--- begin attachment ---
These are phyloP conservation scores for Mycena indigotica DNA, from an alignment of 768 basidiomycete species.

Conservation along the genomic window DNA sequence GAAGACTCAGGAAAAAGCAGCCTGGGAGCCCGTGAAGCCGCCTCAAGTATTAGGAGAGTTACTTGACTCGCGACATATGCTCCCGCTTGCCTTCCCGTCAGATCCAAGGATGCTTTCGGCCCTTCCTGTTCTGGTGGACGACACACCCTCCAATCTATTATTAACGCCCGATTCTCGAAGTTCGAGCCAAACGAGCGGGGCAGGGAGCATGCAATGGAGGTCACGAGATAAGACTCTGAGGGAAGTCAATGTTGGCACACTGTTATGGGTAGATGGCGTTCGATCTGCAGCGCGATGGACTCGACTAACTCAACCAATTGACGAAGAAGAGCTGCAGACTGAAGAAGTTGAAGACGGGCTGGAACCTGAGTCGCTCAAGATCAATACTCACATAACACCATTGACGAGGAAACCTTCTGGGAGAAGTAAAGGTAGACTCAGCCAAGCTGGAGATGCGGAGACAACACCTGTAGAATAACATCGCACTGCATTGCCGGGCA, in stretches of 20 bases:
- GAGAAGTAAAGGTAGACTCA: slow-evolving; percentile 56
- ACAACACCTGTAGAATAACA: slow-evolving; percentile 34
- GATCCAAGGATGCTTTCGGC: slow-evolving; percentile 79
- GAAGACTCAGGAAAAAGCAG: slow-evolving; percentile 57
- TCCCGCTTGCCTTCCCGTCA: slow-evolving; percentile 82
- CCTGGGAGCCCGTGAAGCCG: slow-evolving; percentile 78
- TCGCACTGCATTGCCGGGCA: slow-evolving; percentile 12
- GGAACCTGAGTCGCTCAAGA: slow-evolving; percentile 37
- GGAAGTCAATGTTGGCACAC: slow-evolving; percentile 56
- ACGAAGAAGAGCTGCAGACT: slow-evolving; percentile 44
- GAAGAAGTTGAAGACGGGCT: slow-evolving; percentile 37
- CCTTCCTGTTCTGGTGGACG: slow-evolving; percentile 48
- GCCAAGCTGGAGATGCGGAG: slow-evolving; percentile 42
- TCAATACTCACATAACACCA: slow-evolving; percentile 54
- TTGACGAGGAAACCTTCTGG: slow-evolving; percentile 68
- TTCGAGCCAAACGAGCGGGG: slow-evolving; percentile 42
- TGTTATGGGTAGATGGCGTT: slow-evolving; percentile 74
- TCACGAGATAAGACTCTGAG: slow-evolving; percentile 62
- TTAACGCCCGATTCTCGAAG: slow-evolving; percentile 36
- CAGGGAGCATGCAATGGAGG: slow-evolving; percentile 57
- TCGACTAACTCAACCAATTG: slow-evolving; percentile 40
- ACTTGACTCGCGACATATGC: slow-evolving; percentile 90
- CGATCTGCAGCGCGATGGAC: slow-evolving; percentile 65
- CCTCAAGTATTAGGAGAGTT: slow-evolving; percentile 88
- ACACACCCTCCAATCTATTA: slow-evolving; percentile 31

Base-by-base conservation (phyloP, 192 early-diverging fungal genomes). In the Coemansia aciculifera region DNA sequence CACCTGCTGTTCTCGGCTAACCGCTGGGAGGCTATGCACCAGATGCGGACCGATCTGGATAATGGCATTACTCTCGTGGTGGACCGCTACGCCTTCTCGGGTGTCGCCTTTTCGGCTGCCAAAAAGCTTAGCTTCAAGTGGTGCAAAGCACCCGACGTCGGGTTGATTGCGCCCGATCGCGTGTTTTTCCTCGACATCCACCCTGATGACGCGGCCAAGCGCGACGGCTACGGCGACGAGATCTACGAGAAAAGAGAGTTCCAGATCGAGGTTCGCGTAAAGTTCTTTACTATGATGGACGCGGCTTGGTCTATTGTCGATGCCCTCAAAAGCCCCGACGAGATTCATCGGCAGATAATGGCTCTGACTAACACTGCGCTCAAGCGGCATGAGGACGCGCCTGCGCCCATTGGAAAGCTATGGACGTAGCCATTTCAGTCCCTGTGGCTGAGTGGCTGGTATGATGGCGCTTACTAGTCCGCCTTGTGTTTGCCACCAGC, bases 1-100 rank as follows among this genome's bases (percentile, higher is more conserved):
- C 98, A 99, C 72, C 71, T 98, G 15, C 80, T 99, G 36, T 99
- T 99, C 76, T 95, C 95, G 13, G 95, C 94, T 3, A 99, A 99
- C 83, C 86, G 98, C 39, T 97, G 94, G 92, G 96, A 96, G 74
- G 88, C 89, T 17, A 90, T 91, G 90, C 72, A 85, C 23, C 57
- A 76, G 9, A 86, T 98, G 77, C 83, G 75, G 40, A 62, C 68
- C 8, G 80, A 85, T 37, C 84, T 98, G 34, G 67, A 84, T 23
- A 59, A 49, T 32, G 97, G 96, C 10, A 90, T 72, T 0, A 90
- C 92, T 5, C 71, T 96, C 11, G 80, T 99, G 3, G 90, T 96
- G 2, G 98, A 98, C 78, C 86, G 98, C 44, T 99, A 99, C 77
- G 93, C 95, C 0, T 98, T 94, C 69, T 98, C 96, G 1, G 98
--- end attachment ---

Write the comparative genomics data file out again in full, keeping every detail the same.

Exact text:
These are phyloP conservation scores for Mycena indigotica DNA, from an alignment of 768 basidiomycete species.

Conservation along the genomic window DNA sequence GAAGACTCAGGAAAAAGCAGCCTGGGAGCCCGTGAAGCCGCCTCAAGTATTAGGAGAGTTACTTGACTCGCGACATATGCTCCCGCTTGCCTTCCCGTCAGATCCAAGGATGCTTTCGGCCCTTCCTGTTCTGGTGGACGACACACCCTCCAATCTATTATTAACGCCCGATTCTCGAAGTTCGAGCCAAACGAGCGGGGCAGGGAGCATGCAATGGAGGTCACGAGATAAGACTCTGAGGGAAGTCAATGTTGGCACACTGTTATGGGTAGATGGCGTTCGATCTGCAGCGCGATGGACTCGACTAACTCAACCAATTGACGAAGAAGAGCTGCAGACTGAAGAAGTTGAAGACGGGCTGGAACCTGAGTCGCTCAAGATCAATACTCACATAACACCATTGACGAGGAAACCTTCTGGGAGAAGTAAAGGTAGACTCAGCCAAGCTGGAGATGCGGAGACAACACCTGTAGAATAACATCGCACTGCATTGCCGGGCA, in stretches of 20 bases:
- GAGAAGTAAAGGTAGACTCA: slow-evolving; percentile 56
- ACAACACCTGTAGAATAACA: slow-evolving; percentile 34
- GATCCAAGGATGCTTTCGGC: slow-evolving; percentile 79
- GAAGACTCAGGAAAAAGCAG: slow-evolving; percentile 57
- TCCCGCTTGCCTTCCCGTCA: slow-evolving; percentile 82
- CCTGGGAGCCCGTGAAGCCG: slow-evolving; percentile 78
- TCGCACTGCATTGCCGGGCA: slow-evolving; percentile 12
- GGAACCTGAGTCGCTCAAGA: slow-evolving; percentile 37
- GGAAGTCAATGTTGGCACAC: slow-evolving; percentile 56
- ACGAAGAAGAGCTGCAGACT: slow-evolving; percentile 44
- GAAGAAGTTGAAGACGGGCT: slow-evolving; percentile 37
- CCTTCCTGTTCTGGTGGACG: slow-evolving; percentile 48
- GCCAAGCTGGAGATGCGGAG: slow-evolving; percentile 42
- TCAATACTCACATAACACCA: slow-evolving; percentile 54
- TTGACGAGGAAACCTTCTGG: slow-evolving; percentile 68
- TTCGAGCCAAACGAGCGGGG: slow-evolving; percentile 42
- TGTTATGGGTAGATGGCGTT: slow-evolving; percentile 74
- TCACGAGATAAGACTCTGAG: slow-evolving; percentile 62
- TTAACGCCCGATTCTCGAAG: slow-evolving; percentile 36
- CAGGGAGCATGCAATGGAGG: slow-evolving; percentile 57
- TCGACTAACTCAACCAATTG: slow-evolving; percentile 40
- ACTTGACTCGCGACATATGC: slow-evolving; percentile 90
- CGATCTGCAGCGCGATGGAC: slow-evolving; percentile 65
- CCTCAAGTATTAGGAGAGTT: slow-evolving; percentile 88
- ACACACCCTCCAATCTATTA: slow-evolving; percentile 31

Base-by-base conservation (phyloP, 192 early-diverging fungal genomes). In the Coemansia aciculifera region DNA sequence CACCTGCTGTTCTCGGCTAACCGCTGGGAGGCTATGCACCAGATGCGGACCGATCTGGATAATGGCATTACTCTCGTGGTGGACCGCTACGCCTTCTCGGGTGTCGCCTTTTCGGCTGCCAAAAAGCTTAGCTTCAAGTGGTGCAAAGCACCCGACGTCGGGTTGATTGCGCCCGATCGCGTGTTTTTCCTCGACATCCACCCTGATGACGCGGCCAAGCGCGACGGCTACGGCGACGAGATCTACGAGAAAAGAGAGTTCCAGATCGAGGTTCGCGTAAAGTTCTTTACTATGATGGACGCGGCTTGGTCTATTGTCGATGCCCTCAAAAGCCCCGACGAGATTCATCGGCAGATAATGGCTCTGACTAACACTGCGCTCAAGCGGCATGAGGACGCGCCTGCGCCCATTGGAAAGCTATGGACGTAGCCATTTCAGTCCCTGTGGCTGAGTGGCTGGTATGATGGCGCTTACTAGTCCGCCTTGTGTTTGCCACCAGC, bases 1-100 rank as follows among this genome's bases (percentile, higher is more conserved):
- C 98, A 99, C 72, C 71, T 98, G 15, C 80, T 99, G 36, T 99
- T 99, C 76, T 95, C 95, G 13, G 95, C 94, T 3, A 99, A 99
- C 83, C 86, G 98, C 39, T 97, G 94, G 92, G 96, A 96, G 74
- G 88, C 89, T 17, A 90, T 91, G 90, C 72, A 85, C 23, C 57
- A 76, G 9, A 86, T 98, G 77, C 83, G 75, G 40, A 62, C 68
- C 8, G 80, A 85, T 37, C 84, T 98, G 34, G 67, A 84, T 23
- A 59, A 49, T 32, G 97, G 96, C 10, A 90, T 72, T 0, A 90
- C 92, T 5, C 71, T 96, C 11, G 80, T 99, G 3, G 90, T 96
- G 2, G 98, A 98, C 78, C 86, G 98, C 44, T 99, A 99, C 77
- G 93, C 95, C 0, T 98, T 94, C 69, T 98, C 96, G 1, G 98